By Ross von Metzke
Originally published on Advocate.com September 17 2009 5:00 PM ET
Willem de Vries’s biography proclaims that he started to dance “before he was born, causing his mother endless discomfort anytime a band would begin to play music.” So it shouldn’t really come as a shock that he and his dance partner Jacob Jason would break down the barrier that has thus far prevented a same-sex dance couple from advancing on the Fox reality show So You Think You Can Dance.
On last night’s show, De Vries and Jason wowed the judges and advanced to Las Vegas (the show's equivalent of all those Idol hopefuls “going to Hollywood") -- Nigel Lythgoe even thanked the pair for “showing me that same-sex ballroom dancing can be very strong, and very good."
That’s an about-face from what he said the last time a same-sex pair auditioned for the show. Last season, Lythgoe told partners Mitchel Kibel and Misha Belfer he was afraid the two might “alienate a lot of our audience.” Later, he tweeted that he wasn’t a fan of “Brokeback ballroom.” The Gay and Lesbian Alliance Against Defamation got on his case and Lythgoe apologized, but this is the first time the Dance judge/producer has been given the opportunity to judge same-sex ballroom with a fresh set of eyes.
De Vries -- who with his partner Jason runs the West Hollywood–based same-sex couples' dance studio Baliamos-- sat down with Advocate.com to talk about his reaction to the judges’ overwhelming praise, what’s in store for viewers once he and Jason hit Vegas, and how GLAAD played a role in Lythgoe’s change of heart.
Advocate.com: Fans of the show saw what happened last time a same-sex couple went in to audition. What made you want to go ahead and go in there anyway?
Willem de Vries: We’re friends with Mitchel and Misha, and so we believe in the style of dance, obviously… we’ve been forerunners in terms of same-sex dancing -- we have a studio which is based around the concept of versatile dancing and the art of leading and following. So we felt it was really up to us to go out there and take a stand and say, “Give same-sex dancing another shot. Give us a chance -- this is what it’s really meant to look like at its best.” There were a lot of people in the community who were disheartened by the way the auditions had gone for season 5. We just wanted people to know there was a place for same-sex dancing on national shows like So You Think You Can Dance.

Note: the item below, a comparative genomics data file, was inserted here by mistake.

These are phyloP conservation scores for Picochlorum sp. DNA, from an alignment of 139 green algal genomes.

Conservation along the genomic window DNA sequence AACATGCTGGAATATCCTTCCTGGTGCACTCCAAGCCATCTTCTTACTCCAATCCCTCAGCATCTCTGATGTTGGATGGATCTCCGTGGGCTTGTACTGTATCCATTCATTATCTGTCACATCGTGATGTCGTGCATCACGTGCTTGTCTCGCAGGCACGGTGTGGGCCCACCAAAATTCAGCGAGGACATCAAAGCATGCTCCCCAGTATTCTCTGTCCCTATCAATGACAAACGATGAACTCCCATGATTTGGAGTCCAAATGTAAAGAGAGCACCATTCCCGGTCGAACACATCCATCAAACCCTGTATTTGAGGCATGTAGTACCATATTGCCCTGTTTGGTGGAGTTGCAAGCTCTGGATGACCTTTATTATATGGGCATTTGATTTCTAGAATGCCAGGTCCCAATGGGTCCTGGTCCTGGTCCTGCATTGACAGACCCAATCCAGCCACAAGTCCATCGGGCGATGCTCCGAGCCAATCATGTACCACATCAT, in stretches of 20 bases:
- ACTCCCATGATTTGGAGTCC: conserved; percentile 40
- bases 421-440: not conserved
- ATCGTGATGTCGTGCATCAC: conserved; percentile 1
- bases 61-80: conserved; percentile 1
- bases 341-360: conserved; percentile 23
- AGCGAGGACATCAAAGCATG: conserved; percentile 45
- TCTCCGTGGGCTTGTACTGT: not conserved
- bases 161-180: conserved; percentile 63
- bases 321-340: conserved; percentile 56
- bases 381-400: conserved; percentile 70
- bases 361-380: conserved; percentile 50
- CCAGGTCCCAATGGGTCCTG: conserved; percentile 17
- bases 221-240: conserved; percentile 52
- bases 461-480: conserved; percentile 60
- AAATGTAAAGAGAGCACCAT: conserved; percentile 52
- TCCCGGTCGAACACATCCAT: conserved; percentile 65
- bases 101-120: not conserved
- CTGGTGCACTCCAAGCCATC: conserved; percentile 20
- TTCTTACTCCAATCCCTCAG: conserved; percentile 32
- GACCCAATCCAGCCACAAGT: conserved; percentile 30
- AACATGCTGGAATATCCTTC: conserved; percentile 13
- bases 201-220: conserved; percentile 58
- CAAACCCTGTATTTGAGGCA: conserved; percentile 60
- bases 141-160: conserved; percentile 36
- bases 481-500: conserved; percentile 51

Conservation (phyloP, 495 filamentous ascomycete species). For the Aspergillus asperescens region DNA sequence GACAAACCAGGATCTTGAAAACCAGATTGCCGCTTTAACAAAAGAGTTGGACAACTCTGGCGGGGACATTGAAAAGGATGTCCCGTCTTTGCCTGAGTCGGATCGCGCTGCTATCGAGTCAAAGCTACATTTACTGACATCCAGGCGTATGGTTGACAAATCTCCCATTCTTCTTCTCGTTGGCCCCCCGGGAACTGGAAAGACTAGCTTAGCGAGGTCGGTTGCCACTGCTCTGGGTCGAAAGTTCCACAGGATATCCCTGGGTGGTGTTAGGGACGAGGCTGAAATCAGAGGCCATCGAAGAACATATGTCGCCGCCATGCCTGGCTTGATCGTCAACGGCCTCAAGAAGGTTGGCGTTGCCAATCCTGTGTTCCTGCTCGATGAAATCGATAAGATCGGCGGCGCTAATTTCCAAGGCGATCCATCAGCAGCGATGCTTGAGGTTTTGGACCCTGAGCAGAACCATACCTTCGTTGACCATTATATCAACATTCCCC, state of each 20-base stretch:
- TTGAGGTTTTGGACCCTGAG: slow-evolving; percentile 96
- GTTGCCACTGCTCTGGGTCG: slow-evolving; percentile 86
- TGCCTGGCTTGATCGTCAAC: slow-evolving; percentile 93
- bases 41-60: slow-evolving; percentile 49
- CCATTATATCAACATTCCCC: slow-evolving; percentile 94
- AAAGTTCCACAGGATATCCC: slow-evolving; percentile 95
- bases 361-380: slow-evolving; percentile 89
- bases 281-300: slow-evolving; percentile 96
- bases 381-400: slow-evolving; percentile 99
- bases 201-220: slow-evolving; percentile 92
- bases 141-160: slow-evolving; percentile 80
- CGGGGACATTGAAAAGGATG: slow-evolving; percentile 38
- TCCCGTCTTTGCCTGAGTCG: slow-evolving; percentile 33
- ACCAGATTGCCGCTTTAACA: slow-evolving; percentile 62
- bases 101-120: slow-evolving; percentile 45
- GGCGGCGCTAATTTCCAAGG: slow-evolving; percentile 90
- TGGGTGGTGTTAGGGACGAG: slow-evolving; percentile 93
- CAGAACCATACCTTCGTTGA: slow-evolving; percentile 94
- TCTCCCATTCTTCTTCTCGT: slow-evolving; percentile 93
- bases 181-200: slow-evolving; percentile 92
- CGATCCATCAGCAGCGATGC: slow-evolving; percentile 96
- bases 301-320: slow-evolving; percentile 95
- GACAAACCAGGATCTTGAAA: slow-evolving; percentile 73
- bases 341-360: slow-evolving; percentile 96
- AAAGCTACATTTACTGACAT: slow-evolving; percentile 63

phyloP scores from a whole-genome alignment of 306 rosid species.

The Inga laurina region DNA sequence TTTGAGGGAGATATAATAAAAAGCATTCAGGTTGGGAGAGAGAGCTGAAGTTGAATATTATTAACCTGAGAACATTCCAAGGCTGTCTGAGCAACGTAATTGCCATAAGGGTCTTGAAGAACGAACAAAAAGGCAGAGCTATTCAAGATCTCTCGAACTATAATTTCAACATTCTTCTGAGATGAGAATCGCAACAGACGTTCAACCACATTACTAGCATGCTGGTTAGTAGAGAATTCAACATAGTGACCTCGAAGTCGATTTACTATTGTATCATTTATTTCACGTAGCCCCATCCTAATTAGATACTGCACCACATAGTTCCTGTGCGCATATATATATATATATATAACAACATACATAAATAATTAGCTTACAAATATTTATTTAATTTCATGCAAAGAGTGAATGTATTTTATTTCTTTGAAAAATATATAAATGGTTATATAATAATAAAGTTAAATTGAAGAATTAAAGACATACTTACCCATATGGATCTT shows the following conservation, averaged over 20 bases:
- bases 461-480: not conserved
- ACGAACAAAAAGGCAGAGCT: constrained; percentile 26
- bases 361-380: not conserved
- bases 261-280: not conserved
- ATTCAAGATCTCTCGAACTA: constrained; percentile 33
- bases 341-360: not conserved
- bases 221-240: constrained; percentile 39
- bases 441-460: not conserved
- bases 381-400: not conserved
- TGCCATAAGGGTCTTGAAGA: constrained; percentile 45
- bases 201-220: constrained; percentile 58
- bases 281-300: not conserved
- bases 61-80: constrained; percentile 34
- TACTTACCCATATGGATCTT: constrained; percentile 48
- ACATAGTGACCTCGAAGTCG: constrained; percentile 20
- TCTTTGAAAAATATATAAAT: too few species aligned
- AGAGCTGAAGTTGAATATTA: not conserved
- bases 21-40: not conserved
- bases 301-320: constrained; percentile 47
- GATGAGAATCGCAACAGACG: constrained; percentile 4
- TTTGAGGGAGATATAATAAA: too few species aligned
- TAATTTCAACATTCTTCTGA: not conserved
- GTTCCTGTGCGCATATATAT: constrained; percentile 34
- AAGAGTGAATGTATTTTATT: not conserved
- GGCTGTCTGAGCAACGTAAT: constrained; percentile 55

Were you at all prepared for a potential negative backlash? Did you
go in there fully expecting that the judges might not get it again?
we were definitely prepared for it. Really it was just about saying,
“Hey, you know, we’re going to go out there and do our best. They may
not take to it -- who knows what will happen.” But it was worth a shot.
It was worth something for the community. We’ve obviously been fans of
the show for a long time, and we thought, Let’s give them a chance to
critique a couple that really has been working at it and disciplining
themselves in the style and working at dance for a long time.
do you think was different this time? The response couldn’t have been
more night-and-day. They not only got you -- they loved you.
was definitely an amazing response… especially with Nigel, for him to
take the actual technical aspects and talk about the lines. We really
went into it, talking about the technique. I think they really looked
at the dancing itself.
Do you think GLAAD’s involvement the
last time around had much to do with the about-face? Do you think the
judges realized perhaps they were being a bit narrow-minded?
definitely think GLAAD brought the issues to their attention. I had
followed that very closely back when it was going on, and I obviously
felt very passionately about it. I think GLAAD opened their eyes to see
that maybe they had misspoken and things may have come across the wrong
way. I definitely think they had GLAAD in mind.
When the first
same-sex couple auditioned and Nigel made his comments, he was branded
a homophobe. His response to you last night couldn’t have been any more
supportive. What is your take? Do you think he was being a homophobe
then or do you think he had a set opinion on what dance should look
like and that fell outside his comfort zone?
I don’t think he
was necessarily being homophobic, but I understand how it came across
that way. I think that he was giving his opinions -- putting them out
there in terms of how the dance was being portrayed. Having been in the
dance world as long as he has, I think he probably just felt safe to be
able to express himself in an out-there fashion similar to the way
Simon Cowell reacts to a lot of the contestants on American Idol.
Having been in the dance community, a lot of times you can make
comments or make jokes that wouldn’t be accepted when you’re actually
sitting on a national TV show. But I don’t think that he himself is
actually a homophobe.
So, you’re through to Vegas and we’ll find out next Wednesday how you did there. What can we expect to see in Vegas?
going through the process as everyone else in the show is meant to do.
I can’t really say too much more than that. Like all of the dancers who
go to Vegas, everyone will work their rears off and dance their best…
stay tuned and find out what happens.
Of all the types of dance you might be exposed to on this show, what are you least comfortable with?
will be interesting to see how things play out because I actually had
a car accident back in December of 2004. I had two operations on my
shoulder to basically rebuild it after the car accident. The left arm
is -- it’s a new arm, so, a lot of the muscle memory is not quite where
it used to be, so it takes a lot of work to do pretty much any style. I
had done them all since I was a kid growing up… every single style with
the new arm is going to be pretty new to it. Any one of them could
throw me off.